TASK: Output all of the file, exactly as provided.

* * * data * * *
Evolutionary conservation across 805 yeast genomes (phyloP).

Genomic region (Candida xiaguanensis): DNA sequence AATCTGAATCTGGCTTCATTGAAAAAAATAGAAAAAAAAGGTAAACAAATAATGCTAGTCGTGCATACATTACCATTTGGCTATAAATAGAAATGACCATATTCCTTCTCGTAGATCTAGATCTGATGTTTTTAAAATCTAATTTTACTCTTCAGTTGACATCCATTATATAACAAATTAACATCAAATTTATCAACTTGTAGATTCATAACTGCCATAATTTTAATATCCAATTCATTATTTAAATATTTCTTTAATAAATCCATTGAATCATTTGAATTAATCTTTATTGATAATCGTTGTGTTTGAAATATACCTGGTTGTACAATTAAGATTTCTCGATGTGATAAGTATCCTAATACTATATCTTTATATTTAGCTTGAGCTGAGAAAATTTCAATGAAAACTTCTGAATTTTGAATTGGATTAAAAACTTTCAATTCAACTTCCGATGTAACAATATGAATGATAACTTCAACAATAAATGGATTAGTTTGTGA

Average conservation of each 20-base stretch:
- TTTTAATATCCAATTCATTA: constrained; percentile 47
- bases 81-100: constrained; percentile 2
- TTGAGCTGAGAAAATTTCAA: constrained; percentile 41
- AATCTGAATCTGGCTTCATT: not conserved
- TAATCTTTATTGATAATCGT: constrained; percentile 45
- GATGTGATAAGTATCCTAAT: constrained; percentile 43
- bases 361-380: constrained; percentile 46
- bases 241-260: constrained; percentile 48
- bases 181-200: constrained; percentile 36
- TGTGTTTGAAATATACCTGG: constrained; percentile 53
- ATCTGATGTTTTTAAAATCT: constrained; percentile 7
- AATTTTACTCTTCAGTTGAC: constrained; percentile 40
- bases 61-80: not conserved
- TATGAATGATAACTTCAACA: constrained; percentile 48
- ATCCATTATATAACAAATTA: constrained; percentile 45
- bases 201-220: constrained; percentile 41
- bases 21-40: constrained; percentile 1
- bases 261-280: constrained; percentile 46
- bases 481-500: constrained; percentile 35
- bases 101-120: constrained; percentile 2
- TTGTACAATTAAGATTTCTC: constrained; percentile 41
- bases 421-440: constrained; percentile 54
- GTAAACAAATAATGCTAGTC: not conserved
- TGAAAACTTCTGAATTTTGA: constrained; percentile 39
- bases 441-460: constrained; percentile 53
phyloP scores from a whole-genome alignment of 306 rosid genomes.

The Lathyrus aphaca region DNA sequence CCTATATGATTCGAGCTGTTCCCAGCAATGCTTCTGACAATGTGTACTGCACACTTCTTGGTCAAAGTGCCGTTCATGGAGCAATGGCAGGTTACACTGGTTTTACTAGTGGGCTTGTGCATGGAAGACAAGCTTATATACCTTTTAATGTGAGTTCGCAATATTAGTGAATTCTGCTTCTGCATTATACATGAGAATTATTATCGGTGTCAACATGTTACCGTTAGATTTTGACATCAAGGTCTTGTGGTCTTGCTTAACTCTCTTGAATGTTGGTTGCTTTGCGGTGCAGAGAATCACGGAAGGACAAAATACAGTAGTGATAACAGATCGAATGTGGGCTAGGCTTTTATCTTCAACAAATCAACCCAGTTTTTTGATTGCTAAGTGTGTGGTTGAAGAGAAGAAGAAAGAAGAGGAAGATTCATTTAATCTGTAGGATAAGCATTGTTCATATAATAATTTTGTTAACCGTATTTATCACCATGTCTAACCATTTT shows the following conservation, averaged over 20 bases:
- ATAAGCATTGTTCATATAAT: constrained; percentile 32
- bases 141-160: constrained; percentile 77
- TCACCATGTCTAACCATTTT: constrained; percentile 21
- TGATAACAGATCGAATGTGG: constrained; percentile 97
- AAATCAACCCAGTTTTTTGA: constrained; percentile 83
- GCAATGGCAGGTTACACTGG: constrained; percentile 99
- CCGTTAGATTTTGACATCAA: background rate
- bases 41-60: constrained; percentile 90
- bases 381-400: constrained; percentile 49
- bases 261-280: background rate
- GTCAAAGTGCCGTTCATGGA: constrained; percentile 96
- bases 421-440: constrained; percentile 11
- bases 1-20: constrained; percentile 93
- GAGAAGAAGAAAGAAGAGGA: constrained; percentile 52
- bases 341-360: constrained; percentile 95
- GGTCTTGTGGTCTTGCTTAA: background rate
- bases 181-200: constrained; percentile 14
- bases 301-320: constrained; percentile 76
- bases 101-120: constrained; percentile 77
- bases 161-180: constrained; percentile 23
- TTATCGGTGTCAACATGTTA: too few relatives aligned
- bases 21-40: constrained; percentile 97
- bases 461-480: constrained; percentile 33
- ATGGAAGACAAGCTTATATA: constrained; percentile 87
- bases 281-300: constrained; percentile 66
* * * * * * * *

Evolutionary conservation across 805 yeast genomes (phyloP).

Genomic region (Candida xiaguanensis): DNA sequence AATCTGAATCTGGCTTCATTGAAAAAAATAGAAAAAAAAGGTAAACAAATAATGCTAGTCGTGCATACATTACCATTTGGCTATAAATAGAAATGACCATATTCCTTCTCGTAGATCTAGATCTGATGTTTTTAAAATCTAATTTTACTCTTCAGTTGACATCCATTATATAACAAATTAACATCAAATTTATCAACTTGTAGATTCATAACTGCCATAATTTTAATATCCAATTCATTATTTAAATATTTCTTTAATAAATCCATTGAATCATTTGAATTAATCTTTATTGATAATCGTTGTGTTTGAAATATACCTGGTTGTACAATTAAGATTTCTCGATGTGATAAGTATCCTAATACTATATCTTTATATTTAGCTTGAGCTGAGAAAATTTCAATGAAAACTTCTGAATTTTGAATTGGATTAAAAACTTTCAATTCAACTTCCGATGTAACAATATGAATGATAACTTCAACAATAAATGGATTAGTTTGTGA

Average conservation of each 20-base stretch:
- TTTTAATATCCAATTCATTA: constrained; percentile 47
- bases 81-100: constrained; percentile 2
- TTGAGCTGAGAAAATTTCAA: constrained; percentile 41
- AATCTGAATCTGGCTTCATT: not conserved
- TAATCTTTATTGATAATCGT: constrained; percentile 45
- GATGTGATAAGTATCCTAAT: constrained; percentile 43
- bases 361-380: constrained; percentile 46
- bases 241-260: constrained; percentile 48
- bases 181-200: constrained; percentile 36
- TGTGTTTGAAATATACCTGG: constrained; percentile 53
- ATCTGATGTTTTTAAAATCT: constrained; percentile 7
- AATTTTACTCTTCAGTTGAC: constrained; percentile 40
- bases 61-80: not conserved
- TATGAATGATAACTTCAACA: constrained; percentile 48
- ATCCATTATATAACAAATTA: constrained; percentile 45
- bases 201-220: constrained; percentile 41
- bases 21-40: constrained; percentile 1
- bases 261-280: constrained; percentile 46
- bases 481-500: constrained; percentile 35
- bases 101-120: constrained; percentile 2
- TTGTACAATTAAGATTTCTC: constrained; percentile 41
- bases 421-440: constrained; percentile 54
- GTAAACAAATAATGCTAGTC: not conserved
- TGAAAACTTCTGAATTTTGA: constrained; percentile 39
- bases 441-460: constrained; percentile 53
phyloP scores from a whole-genome alignment of 306 rosid genomes.

The Lathyrus aphaca region DNA sequence CCTATATGATTCGAGCTGTTCCCAGCAATGCTTCTGACAATGTGTACTGCACACTTCTTGGTCAAAGTGCCGTTCATGGAGCAATGGCAGGTTACACTGGTTTTACTAGTGGGCTTGTGCATGGAAGACAAGCTTATATACCTTTTAATGTGAGTTCGCAATATTAGTGAATTCTGCTTCTGCATTATACATGAGAATTATTATCGGTGTCAACATGTTACCGTTAGATTTTGACATCAAGGTCTTGTGGTCTTGCTTAACTCTCTTGAATGTTGGTTGCTTTGCGGTGCAGAGAATCACGGAAGGACAAAATACAGTAGTGATAACAGATCGAATGTGGGCTAGGCTTTTATCTTCAACAAATCAACCCAGTTTTTTGATTGCTAAGTGTGTGGTTGAAGAGAAGAAGAAAGAAGAGGAAGATTCATTTAATCTGTAGGATAAGCATTGTTCATATAATAATTTTGTTAACCGTATTTATCACCATGTCTAACCATTTT shows the following conservation, averaged over 20 bases:
- ATAAGCATTGTTCATATAAT: constrained; percentile 32
- bases 141-160: constrained; percentile 77
- TCACCATGTCTAACCATTTT: constrained; percentile 21
- TGATAACAGATCGAATGTGG: constrained; percentile 97
- AAATCAACCCAGTTTTTTGA: constrained; percentile 83
- GCAATGGCAGGTTACACTGG: constrained; percentile 99
- CCGTTAGATTTTGACATCAA: background rate
- bases 41-60: constrained; percentile 90
- bases 381-400: constrained; percentile 49
- bases 261-280: background rate
- GTCAAAGTGCCGTTCATGGA: constrained; percentile 96
- bases 421-440: constrained; percentile 11
- bases 1-20: constrained; percentile 93
- GAGAAGAAGAAAGAAGAGGA: constrained; percentile 52
- bases 341-360: constrained; percentile 95
- GGTCTTGTGGTCTTGCTTAA: background rate
- bases 181-200: constrained; percentile 14
- bases 301-320: constrained; percentile 76
- bases 101-120: constrained; percentile 77
- bases 161-180: constrained; percentile 23
- TTATCGGTGTCAACATGTTA: too few relatives aligned
- bases 21-40: constrained; percentile 97
- bases 461-480: constrained; percentile 33
- ATGGAAGACAAGCTTATATA: constrained; percentile 87
- bases 281-300: constrained; percentile 66